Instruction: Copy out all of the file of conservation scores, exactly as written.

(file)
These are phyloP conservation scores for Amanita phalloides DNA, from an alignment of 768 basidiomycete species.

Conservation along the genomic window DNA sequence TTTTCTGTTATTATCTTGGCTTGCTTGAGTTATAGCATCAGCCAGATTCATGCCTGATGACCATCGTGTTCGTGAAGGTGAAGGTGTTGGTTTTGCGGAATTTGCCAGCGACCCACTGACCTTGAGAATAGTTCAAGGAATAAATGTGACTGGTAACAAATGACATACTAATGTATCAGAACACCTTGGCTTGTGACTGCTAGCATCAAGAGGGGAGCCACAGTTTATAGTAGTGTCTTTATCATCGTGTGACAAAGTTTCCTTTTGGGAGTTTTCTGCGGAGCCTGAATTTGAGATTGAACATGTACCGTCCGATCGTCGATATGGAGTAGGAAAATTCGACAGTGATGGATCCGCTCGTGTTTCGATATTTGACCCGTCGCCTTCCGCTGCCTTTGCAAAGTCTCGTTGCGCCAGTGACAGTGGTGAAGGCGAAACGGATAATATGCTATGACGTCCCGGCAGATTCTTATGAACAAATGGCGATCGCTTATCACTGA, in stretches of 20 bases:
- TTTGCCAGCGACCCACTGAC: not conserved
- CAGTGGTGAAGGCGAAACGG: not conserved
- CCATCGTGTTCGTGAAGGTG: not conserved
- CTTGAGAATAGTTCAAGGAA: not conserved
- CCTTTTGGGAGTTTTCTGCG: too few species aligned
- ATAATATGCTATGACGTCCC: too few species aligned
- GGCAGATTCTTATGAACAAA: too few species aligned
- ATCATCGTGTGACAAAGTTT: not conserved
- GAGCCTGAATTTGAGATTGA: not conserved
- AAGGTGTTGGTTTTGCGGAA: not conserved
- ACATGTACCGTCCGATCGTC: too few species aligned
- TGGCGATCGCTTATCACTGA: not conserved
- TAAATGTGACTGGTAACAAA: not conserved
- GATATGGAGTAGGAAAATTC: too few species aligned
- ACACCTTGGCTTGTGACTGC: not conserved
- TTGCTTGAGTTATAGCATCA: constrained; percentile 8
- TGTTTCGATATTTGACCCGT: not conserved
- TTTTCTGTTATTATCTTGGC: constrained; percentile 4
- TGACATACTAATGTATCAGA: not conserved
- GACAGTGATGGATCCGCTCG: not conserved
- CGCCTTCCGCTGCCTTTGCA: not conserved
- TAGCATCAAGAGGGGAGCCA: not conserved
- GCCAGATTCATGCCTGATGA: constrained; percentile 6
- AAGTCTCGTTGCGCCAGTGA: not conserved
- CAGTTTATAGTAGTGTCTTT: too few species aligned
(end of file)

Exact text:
These are phyloP conservation scores for Amanita phalloides DNA, from an alignment of 768 basidiomycete species.

Conservation along the genomic window DNA sequence TTTTCTGTTATTATCTTGGCTTGCTTGAGTTATAGCATCAGCCAGATTCATGCCTGATGACCATCGTGTTCGTGAAGGTGAAGGTGTTGGTTTTGCGGAATTTGCCAGCGACCCACTGACCTTGAGAATAGTTCAAGGAATAAATGTGACTGGTAACAAATGACATACTAATGTATCAGAACACCTTGGCTTGTGACTGCTAGCATCAAGAGGGGAGCCACAGTTTATAGTAGTGTCTTTATCATCGTGTGACAAAGTTTCCTTTTGGGAGTTTTCTGCGGAGCCTGAATTTGAGATTGAACATGTACCGTCCGATCGTCGATATGGAGTAGGAAAATTCGACAGTGATGGATCCGCTCGTGTTTCGATATTTGACCCGTCGCCTTCCGCTGCCTTTGCAAAGTCTCGTTGCGCCAGTGACAGTGGTGAAGGCGAAACGGATAATATGCTATGACGTCCCGGCAGATTCTTATGAACAAATGGCGATCGCTTATCACTGA, in stretches of 20 bases:
- TTTGCCAGCGACCCACTGAC: not conserved
- CAGTGGTGAAGGCGAAACGG: not conserved
- CCATCGTGTTCGTGAAGGTG: not conserved
- CTTGAGAATAGTTCAAGGAA: not conserved
- CCTTTTGGGAGTTTTCTGCG: too few species aligned
- ATAATATGCTATGACGTCCC: too few species aligned
- GGCAGATTCTTATGAACAAA: too few species aligned
- ATCATCGTGTGACAAAGTTT: not conserved
- GAGCCTGAATTTGAGATTGA: not conserved
- AAGGTGTTGGTTTTGCGGAA: not conserved
- ACATGTACCGTCCGATCGTC: too few species aligned
- TGGCGATCGCTTATCACTGA: not conserved
- TAAATGTGACTGGTAACAAA: not conserved
- GATATGGAGTAGGAAAATTC: too few species aligned
- ACACCTTGGCTTGTGACTGC: not conserved
- TTGCTTGAGTTATAGCATCA: constrained; percentile 8
- TGTTTCGATATTTGACCCGT: not conserved
- TTTTCTGTTATTATCTTGGC: constrained; percentile 4
- TGACATACTAATGTATCAGA: not conserved
- GACAGTGATGGATCCGCTCG: not conserved
- CGCCTTCCGCTGCCTTTGCA: not conserved
- TAGCATCAAGAGGGGAGCCA: not conserved
- GCCAGATTCATGCCTGATGA: constrained; percentile 6
- AAGTCTCGTTGCGCCAGTGA: not conserved
- CAGTTTATAGTAGTGTCTTT: too few species aligned